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" The basis of the English constitution, the capital principle on which all others depend, is, that the legislative power belongs to parliament alone : that is to say, the power of establishing laws, and of abrogating, changing, or explaining them. The... "
The constitution of England; or, An account of the English government - Pagina 57
door Jean Louis de Lolme - 1784 - 540 pagina’s
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Cobbett's Weekly Political Register, Volume 17

William Cobbett - 1810
...constitution," srxys De Lolme also, " the capital principle on which all " others depend, is, that legislative power " belongs to parliament alone ;...changing or explaining " them. The constituent parts of parlia" ment are the Kins, the House of Lords, " and the House of Commons." And again, he says, "that...
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Cobbett's Political Register, Volume 17

William Cobbett - 1810
...constitution," says De Lolme also, " the capital principle on which al " others depend, is, thatjegislative power " belongs to parliament alone ; that is to " say, the power of establishing laws, anc " of abrogating, changing or explaining " them. The constituent parts of parlia" ment are the King,...
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The Constitution of England: Or, An Account of the English Government; in ...

Jean Louis de Lolme - 1816 - 556 pagina’s
...temptations to set himself above them. The basis of the English constitution, the capital principle on which all others depend, is, that the legislative power...the assembly of the representatives of the nation, it. composed of the deputies of the different counties, each of which sends two; of the deputies of...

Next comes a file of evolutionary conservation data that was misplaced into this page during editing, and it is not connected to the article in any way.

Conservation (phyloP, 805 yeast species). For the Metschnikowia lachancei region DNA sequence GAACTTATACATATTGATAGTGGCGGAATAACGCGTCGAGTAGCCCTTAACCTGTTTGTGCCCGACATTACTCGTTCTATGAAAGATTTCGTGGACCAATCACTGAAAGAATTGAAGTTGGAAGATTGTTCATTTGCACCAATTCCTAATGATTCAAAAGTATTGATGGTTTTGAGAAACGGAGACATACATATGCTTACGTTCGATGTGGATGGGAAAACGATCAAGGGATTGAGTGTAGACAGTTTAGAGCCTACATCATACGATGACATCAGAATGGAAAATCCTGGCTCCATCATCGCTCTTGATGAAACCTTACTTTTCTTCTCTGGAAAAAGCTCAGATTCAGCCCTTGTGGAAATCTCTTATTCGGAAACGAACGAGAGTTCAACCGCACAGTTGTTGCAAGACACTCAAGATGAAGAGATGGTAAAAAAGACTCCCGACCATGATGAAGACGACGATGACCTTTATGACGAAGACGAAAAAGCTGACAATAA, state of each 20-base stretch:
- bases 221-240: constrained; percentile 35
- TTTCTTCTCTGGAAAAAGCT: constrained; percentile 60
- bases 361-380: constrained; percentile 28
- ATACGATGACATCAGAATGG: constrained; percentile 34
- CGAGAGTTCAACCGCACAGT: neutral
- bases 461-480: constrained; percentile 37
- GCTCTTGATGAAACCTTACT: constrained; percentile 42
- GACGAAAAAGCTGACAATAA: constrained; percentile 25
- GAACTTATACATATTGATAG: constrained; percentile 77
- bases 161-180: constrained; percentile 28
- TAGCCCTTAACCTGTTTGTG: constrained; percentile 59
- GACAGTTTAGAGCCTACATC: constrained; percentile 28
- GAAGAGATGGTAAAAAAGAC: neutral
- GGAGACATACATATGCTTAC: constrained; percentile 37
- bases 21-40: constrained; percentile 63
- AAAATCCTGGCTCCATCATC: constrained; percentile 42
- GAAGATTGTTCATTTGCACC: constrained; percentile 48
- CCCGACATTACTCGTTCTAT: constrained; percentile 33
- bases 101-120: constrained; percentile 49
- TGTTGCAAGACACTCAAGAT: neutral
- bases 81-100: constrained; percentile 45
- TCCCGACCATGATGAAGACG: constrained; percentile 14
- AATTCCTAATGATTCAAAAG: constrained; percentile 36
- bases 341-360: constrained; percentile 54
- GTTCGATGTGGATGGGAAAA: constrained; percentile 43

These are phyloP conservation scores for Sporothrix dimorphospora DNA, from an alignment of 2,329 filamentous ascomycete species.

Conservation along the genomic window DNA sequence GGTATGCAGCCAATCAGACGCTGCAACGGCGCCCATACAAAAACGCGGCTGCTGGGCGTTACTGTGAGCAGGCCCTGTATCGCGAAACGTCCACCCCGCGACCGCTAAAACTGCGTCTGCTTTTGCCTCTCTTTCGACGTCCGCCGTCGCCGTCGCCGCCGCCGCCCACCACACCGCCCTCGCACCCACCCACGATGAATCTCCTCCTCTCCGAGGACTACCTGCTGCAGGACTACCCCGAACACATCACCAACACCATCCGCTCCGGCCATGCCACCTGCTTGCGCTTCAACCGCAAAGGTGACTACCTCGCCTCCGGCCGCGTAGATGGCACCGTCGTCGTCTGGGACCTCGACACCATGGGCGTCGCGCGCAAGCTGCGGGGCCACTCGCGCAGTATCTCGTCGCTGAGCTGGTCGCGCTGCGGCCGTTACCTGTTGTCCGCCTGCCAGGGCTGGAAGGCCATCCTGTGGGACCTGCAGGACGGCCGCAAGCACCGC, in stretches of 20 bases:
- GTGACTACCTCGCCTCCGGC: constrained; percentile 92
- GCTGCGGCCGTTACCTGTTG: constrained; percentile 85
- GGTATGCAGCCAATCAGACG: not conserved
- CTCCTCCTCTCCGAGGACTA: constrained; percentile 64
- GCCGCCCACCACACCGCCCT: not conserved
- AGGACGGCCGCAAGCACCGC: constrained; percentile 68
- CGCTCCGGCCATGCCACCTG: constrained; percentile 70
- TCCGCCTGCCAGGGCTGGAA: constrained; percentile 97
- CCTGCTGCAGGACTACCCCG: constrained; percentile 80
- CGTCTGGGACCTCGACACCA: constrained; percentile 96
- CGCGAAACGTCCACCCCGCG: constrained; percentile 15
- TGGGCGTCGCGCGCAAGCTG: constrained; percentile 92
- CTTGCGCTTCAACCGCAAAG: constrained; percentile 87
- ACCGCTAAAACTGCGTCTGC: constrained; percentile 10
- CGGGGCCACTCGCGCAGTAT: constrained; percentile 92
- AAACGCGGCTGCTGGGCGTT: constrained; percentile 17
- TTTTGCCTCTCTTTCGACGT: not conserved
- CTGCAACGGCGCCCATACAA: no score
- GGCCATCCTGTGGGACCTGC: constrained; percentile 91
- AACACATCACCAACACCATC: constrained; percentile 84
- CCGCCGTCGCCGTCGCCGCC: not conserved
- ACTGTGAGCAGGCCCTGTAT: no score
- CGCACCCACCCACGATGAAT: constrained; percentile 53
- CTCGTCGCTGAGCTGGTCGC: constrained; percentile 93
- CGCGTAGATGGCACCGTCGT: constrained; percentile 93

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A System of Universal Geography: For Common Schools: in which Europe is ...

Nathaniel Dwight - 1816 - 213 pagina’s
...A.Ii is a limited hereditary monarchy. The supreme power is vested in the.parliament, consisting of the king, the house of lords, and the house of commons. The latter consists of 489 members for England, 24 for Wales, 100 for Ireland, and 45 for Scotland : in...
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Gifford's English lawyer; or, Every man his own lawyer, by John Gifford

Alexander Whellier - 1825
...parliament can be convened by its own authority, or by the authority of any except the king alone. The constituent parts of parliament are the king,...House of Lords, and the House of Commons. The HOUSE OF LORDS consists of the Lords Spiritual and Lords Temporal. The Lords Spiritual are the two archbishops,...
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Epitome of the Laws of Nova-Scotia, Volume 1

Beamish Murdoch - 1832
...legislative power of the mother country is exercise* by Parliament, which consists of three branches, the King, the House of Lords, and the House of Commons. The crown is hereditary, but limited by act of parliament. The House of Lords are hereditary possessors...
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The Companion to the Newspaper, Nummers 1-13

1834
...considered as an introduction to the debates. The Parliament, in the language of tho law, consists of the King, the House of Lords, and the House of Commons. The consent of each of these three bodies is necessary to the making of every act of Parliament. In ordinary...
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Universal History: From the Creation of the World to the Beginning ..., Volume 6

Lord Alexander Fraser Tytler Woodhouselee - 1835
...involves the prerogative of the crown. The capital principle of the English constitution, on which all others depend, is, that the legislative power belongs to parliament alone; that is, the power of making laws, of abrogating them or of changing them. The constituent parts of parliament...
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The Elements of Moral Science

Francis Wayland - 1835 - 244 pagina’s
...himself appoint. 2. The government of Great Britain, is a mixed monarchy, composed of three branches ; the king, the house of lords, and the house of commons. The office of king is hereditary, and the king; is the chief magistrate of the realm. The lords or peers,...
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Didactics: Social, Literary, and Political, Volume 2

Robert Walsh - 1836
...principle on which all others rest—is that the legislative power belongs to Parliament alone; that is, the power of establishing laws, and of abrogating, changing or explaining them. It was the original, excessive power, or the despotic attempts of the kings that made England free,...
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